It is about our relation to the cosmos, the celebration of light as a positive sense of being, our connection to the earth as a place of worship, the meditation on life, death and loss, the brevity of our existence on earth, the healing power and refuge we should find in it and the strive to give three- and two-dimensional shape to these thoughts. Both artists have a personal, intimate, intuitive and revived relationship with the earth … Art and art making have the power to heal - as we experience the arts, we learn that the experience of loss can be transformed through art.

Both artists deal with the symbolism of a circle. The circle represents unity, time, universal cycles, life, eternity, sun and earth. It also symbolizes wholeness.

In some of the landscapes there are elements of decay, which represents the transience of our existence on earth. The remains of skulls (objects of death) serve as a reminder of the emptiness of life and the futility of human achievement. The use of decaying remnants, such as rusted metal and wire serve as a metaphor for the preservation of the land and memories.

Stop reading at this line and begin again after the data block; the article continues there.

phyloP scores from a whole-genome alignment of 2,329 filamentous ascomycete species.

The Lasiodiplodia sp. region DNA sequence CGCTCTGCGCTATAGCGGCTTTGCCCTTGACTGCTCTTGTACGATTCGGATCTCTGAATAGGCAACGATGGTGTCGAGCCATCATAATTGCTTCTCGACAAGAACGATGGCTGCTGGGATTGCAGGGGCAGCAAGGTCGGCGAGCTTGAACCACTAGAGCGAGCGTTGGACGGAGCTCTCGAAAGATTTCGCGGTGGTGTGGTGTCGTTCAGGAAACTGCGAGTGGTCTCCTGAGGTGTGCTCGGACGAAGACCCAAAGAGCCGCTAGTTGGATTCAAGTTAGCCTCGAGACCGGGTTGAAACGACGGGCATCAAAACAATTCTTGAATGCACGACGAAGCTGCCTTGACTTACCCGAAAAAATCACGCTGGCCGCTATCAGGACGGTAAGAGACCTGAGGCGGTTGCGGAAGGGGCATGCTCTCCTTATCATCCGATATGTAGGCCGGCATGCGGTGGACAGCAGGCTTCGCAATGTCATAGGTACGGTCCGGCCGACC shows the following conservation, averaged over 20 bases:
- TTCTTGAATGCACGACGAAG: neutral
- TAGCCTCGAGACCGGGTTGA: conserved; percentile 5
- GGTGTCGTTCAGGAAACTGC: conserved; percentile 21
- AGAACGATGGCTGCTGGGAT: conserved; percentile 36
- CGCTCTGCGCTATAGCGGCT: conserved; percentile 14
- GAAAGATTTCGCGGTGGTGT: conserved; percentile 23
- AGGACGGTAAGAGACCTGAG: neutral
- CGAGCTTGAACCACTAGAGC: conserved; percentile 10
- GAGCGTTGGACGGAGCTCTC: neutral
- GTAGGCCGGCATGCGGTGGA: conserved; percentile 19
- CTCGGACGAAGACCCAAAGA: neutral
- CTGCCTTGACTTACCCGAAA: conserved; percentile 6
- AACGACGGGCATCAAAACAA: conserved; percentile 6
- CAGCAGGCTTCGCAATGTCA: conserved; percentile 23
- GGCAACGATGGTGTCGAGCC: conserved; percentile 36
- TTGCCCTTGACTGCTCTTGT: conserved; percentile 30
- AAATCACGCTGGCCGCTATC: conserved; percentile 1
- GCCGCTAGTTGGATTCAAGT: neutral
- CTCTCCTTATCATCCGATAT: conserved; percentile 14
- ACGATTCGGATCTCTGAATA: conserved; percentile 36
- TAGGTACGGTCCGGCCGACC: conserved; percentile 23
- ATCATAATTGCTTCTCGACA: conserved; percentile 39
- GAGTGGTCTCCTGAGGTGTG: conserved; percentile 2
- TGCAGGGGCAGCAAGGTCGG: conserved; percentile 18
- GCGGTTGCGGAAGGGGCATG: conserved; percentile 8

In this exhibition the viewer is invited to rediscover his long forgotten relationship with the earth and the joy it brings.

Driekopseiland Rotsgravures

“Side road to the UNEXPECTED” (A closer glance at the Driekopseiland rock engravings - a re-discovery by Corné van Eck)

This exhibition explores one of South Africa’s most spectacular KhoiSan rock art sites located between Kimberley and Douglas in the Northern Cape. The engravings are set in the bed of the Riet River. I expected to find the traditional representational designs – eland, ostrich and hunter gatherers with bow and arrow. However, I was surprised to re-discover more than 3 500 geometric and abstract engraved images (or petroglyphs), more-or-less 5 to 50 cm in size and approximately 2 000 years old at this unique heritage site. Honeycomb patterns, sun and star images, grid ovals, dots, rectangular forms and fish spines all emanate from the rock. The canvas on which the engravings were made, was formed millions of years ago when glaciers scraped the primeval lava to prepare it for humans who later wanted to write and draw on it by knocking rock on rock. When the Riet River rises in the wet season, the engravings are submerged, but the site is left high and dry for most of the year, exposing an expressive expanse of rock.